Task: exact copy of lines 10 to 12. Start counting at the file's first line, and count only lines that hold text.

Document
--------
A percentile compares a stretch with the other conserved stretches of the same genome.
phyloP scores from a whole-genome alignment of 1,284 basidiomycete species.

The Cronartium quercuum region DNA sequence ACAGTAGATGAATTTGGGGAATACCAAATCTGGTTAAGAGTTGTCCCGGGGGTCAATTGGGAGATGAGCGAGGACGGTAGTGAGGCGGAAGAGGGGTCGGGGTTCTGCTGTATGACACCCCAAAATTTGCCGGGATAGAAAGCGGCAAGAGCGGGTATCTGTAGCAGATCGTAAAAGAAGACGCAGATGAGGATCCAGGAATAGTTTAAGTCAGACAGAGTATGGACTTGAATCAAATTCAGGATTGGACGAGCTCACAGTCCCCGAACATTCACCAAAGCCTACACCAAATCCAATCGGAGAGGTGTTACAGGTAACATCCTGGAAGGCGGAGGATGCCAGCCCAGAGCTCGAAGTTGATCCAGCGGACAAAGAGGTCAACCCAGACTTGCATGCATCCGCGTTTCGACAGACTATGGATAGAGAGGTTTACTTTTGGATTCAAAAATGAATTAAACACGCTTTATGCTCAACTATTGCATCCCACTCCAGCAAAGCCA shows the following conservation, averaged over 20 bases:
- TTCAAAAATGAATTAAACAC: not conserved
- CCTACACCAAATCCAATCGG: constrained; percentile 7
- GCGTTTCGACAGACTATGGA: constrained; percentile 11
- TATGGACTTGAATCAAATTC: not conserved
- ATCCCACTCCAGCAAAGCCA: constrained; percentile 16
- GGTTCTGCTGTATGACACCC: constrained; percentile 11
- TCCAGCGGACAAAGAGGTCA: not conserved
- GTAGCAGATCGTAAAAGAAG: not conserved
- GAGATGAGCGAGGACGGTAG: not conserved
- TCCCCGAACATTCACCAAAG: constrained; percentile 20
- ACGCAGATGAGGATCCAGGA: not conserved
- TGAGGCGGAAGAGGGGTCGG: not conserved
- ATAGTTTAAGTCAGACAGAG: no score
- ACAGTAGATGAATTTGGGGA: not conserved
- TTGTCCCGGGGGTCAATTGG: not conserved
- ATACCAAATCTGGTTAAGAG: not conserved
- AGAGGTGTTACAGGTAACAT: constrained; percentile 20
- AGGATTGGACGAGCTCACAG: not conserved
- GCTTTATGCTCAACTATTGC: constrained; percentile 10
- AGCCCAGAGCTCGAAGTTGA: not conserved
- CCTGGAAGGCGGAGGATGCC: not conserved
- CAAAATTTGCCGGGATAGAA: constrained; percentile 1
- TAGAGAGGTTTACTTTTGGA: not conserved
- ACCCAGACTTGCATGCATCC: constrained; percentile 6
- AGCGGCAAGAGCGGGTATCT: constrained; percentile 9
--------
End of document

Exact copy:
- TCCAGCGGACAAAGAGGTCA: not conserved
- GTAGCAGATCGTAAAAGAAG: not conserved
- GAGATGAGCGAGGACGGTAG: not conserved